All those perceptions of being “soft?” Dead. All of the branding jokes and the idea that Oregon provides nothing more than fashion innovation? Gone. 

As the sun began to set behind California’s San Gabriel Mountains, the Ducks revealed the blueprint to conquer—nay, slaughter—college football’s unbeatable villains, the “Zombie Noles,” with style befitting Phil Knight’s favorite team. 

To slay these Zombie Noles, you need a handful of key ingredients. You need a Heisman quarterback for starters. Good luck there. You need exceptional play out of both lines, which seems reasonable enough. You need breaks, and more importantly, you need to maximize these opportunities. And, most relevant to undoing a 29-game win streak, you need a physical football team, a term that is rarely used when speaking of the greatest neon show going today.

“We just tried to out-team them,” Oregon head coach Mark Helfrich said when interviewed after the game on ESPN’s broadcast. 

His team did just that Thursday with a blowout 59-20 win, a score that still doesn’t quite process, given the circumstances.

Oregon didn’t just come away with a Rose Bowl victory and the first-ever win in the College Football Playoff. In its dismantling of Florida State—and that’s precisely what this was, a clinic on the brightest spotlight imaginable—the Ducks delivered a program-altering message to the entire world.

We are not soft. We are not built on gimmicks and gadgets. We wear nice clothing and move much faster than you, and WE ARE TOUGHER THAN YOU.

An entertaining team became a complete program—a feared power—in a matter of four hours.

There is still so much at stake with a national championship to be played Jan. 12 and the ultimate dream now just 60 minutes from becoming a reality. In a season that has been about that next, next step—with the College Football Playoff overshadowing all real-time results—you must stop and admire what just took place. 

The first half was not the cleanest of stretches for either team. Heisman-winning quarterback Marcus Mariota was off, missing high often and throwing an interception late in the half that nearly put Florida State in business. 

Going into halftime, nobody saw a Ducks blowout coming. Oregon only led by five, 18-13, and the Seminoles were in an all-too-familiar position, poised for a yet another comeback.

Only this time it was different.  

With history in mind, the second half was as one-sided of a 30-minute stretch as we saw all season. Five Florida State turnovers helped secure a 41-7 run for Oregon in the final 30 minutes, and quite frankly, it could have been far worse. The Ducks eased up with ample time remaining. 

Electric freshman Dalvin Cook coughed it up twice, finally proving to be human after a magnificent stretch to end the season. But the most notable turnover came when FSU quarterback Jameis Winston slipped and lost the football as he tried to keep a 4th-and-5 attempt alive late in the third quarter, with the Seminoles down 39-20.

Tony Washington picked up live the live ball and returned it the other way for a score, thus ending all possibilities of another miraculous comeback. 

By the very end, Florida State tapped out. After a Mariota touchdown run put Oregon past the 50-point mark, ESPN’s Kirk Herbstreit didn’t hold back on the developments.

“Florida State has quit,” Herbstreit said, which is not something you hear in most telecasts, especially for a team that hadn’t lost in more than two years.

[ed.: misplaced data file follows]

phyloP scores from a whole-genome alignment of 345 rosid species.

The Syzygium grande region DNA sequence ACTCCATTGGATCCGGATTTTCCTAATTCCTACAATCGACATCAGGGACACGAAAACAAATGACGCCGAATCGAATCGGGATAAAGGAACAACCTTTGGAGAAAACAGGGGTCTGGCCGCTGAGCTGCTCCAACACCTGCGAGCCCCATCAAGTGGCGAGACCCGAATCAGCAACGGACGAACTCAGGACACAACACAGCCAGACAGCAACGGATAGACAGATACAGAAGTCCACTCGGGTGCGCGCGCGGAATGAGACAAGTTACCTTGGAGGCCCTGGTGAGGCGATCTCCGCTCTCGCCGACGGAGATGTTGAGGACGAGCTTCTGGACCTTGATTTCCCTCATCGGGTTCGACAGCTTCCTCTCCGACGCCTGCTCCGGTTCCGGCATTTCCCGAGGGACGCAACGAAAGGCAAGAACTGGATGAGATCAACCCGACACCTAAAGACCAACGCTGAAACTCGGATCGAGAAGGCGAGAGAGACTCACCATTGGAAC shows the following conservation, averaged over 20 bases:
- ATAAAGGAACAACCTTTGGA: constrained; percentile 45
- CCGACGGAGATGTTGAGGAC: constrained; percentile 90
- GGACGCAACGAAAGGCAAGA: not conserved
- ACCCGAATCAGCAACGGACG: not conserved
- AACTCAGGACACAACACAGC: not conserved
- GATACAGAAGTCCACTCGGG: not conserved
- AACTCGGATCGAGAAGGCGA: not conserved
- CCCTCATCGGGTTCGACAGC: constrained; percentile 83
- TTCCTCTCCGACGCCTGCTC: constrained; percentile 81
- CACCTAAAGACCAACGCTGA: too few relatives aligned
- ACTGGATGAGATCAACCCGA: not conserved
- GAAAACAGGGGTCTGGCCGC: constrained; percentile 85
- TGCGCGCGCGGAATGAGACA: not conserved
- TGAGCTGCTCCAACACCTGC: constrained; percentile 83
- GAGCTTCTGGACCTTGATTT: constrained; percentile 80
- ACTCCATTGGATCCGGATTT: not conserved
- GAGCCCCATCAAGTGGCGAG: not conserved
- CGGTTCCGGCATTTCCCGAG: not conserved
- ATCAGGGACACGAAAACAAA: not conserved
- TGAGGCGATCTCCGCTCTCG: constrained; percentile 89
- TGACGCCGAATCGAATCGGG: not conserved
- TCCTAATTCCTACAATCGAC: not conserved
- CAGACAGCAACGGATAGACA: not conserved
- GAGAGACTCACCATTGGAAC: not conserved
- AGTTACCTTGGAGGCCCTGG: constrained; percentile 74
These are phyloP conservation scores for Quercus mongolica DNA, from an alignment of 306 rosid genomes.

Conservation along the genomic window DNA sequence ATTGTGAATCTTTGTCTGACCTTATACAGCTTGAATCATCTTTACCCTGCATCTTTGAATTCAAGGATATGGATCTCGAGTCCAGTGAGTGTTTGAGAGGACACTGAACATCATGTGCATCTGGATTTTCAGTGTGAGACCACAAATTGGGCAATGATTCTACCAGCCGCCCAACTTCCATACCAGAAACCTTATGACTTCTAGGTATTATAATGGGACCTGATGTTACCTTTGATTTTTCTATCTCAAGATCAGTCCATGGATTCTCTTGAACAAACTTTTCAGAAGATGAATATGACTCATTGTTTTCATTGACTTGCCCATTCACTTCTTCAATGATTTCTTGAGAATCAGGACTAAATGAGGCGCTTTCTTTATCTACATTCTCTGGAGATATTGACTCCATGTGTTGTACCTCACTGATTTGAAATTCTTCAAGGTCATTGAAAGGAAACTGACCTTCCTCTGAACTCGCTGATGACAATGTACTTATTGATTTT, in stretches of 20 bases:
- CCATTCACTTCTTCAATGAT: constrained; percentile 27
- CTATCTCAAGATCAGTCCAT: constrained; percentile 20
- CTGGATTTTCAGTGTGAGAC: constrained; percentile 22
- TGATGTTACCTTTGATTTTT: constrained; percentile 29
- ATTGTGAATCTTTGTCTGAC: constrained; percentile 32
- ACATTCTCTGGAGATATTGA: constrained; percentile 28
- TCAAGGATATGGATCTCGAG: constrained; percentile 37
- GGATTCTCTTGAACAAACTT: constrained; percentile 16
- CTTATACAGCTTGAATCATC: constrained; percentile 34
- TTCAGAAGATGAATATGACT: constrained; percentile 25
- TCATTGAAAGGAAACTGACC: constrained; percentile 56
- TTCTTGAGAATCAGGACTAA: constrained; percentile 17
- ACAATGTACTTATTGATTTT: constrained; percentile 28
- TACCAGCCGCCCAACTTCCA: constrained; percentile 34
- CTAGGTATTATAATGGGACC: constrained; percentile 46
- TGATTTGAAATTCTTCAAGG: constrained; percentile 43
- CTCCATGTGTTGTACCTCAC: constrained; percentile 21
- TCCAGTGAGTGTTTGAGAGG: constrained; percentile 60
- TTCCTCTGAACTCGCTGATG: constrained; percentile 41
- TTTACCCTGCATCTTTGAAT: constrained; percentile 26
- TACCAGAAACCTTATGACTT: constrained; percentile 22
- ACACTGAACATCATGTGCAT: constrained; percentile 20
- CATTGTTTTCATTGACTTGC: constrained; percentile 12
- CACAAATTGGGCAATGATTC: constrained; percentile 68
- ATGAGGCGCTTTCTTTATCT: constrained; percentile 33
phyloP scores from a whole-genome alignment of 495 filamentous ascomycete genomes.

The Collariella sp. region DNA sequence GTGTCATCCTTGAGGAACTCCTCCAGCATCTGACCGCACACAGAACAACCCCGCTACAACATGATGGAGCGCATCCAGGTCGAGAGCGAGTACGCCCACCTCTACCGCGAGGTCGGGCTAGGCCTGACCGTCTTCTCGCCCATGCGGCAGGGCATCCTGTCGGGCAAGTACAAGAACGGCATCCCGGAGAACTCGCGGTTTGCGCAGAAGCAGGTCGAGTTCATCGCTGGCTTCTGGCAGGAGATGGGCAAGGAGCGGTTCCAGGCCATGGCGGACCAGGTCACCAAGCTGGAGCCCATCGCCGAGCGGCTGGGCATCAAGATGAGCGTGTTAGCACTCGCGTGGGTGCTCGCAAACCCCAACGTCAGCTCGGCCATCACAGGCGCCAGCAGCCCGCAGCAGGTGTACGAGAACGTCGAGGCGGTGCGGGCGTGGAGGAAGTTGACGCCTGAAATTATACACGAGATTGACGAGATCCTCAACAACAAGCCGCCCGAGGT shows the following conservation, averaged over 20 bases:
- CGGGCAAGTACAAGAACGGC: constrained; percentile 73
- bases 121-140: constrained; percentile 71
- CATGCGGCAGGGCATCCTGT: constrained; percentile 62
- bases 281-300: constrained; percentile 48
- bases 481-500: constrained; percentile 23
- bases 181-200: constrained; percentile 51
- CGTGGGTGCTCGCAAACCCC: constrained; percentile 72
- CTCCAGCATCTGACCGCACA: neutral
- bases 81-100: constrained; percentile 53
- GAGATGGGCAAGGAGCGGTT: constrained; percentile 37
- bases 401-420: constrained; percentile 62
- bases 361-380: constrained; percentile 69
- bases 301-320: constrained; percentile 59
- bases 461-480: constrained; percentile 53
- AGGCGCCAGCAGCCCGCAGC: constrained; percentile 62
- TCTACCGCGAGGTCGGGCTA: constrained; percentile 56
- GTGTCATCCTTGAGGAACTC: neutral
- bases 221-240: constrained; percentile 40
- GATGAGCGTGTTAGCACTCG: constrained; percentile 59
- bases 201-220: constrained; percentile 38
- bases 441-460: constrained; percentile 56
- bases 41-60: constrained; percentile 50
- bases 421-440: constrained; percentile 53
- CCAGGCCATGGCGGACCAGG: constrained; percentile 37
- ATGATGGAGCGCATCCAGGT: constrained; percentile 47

In their defense, the Noles didn’t have much of a choice. 

Formerly “soft” Oregon forced them to quit. It came from the arm and legs of Mariota, but also from the hand of a vastly underrated defense. 

The Ducks D, which has been the most criticized aspect of as Oregon’s meteoric rise, delivered its most impactful performance yet. It looked the part of an elite unit.

Thomas Tyner, the forgotten man in the Oregon backfield, averaged 9.5 yards per carry and scored twice. Royce Freeman, the 230-pound true freshman bruiser, also scored two touchdowns.

The wideouts made plays, and the blocking downfield from this unit was a work of art. If you’re a coach in need of the proper materials to teach your young wide receivers how to make an impact downfield, acquire this tape and show it as often as you can.

The five turnovers the Ducks forced proved to be the ultimate difference. They meant more than Mariota’s 338 passing yards and the team’s five combined rushing touchdowns. 

With pressure came fumbles and interceptions. Those plays were then turned into points. This was a team performance of the utmost kind, an assembly line of production that impacted all phases.

You don’t beat undefeated teams by 39 points by chance; you do it with complete, dominating efforts, efforts that should further boost the reputation of a program that has come so far so fast.

“I don’t know, that’s up to you,” Helfrich responded when asked what the win meant for the reputation of the program. “We believe a ton in who we are.”

Since he won’t say it, allow us to do the heavy lifting. 

These aren’t your daddy’s cuddly Ducks. 

The Oregon team you watched on Thursday night was not the same one you have been sold over the past five years. What this means in less than two weeks—when the national championship is decided and the football season reaches its conclusion—is another conversation entirely.

For Oregon, it will be yet another televised showcase to prove just how far it has come. It will be the opportunity to take that next, next step. 

In dismantling the defending national champions and conquering the unrelenting Zombie Noles, the Ducks dismantled the stigmas that have followed the program for so long.

And they did it, just like they’ve done all along, as a team.

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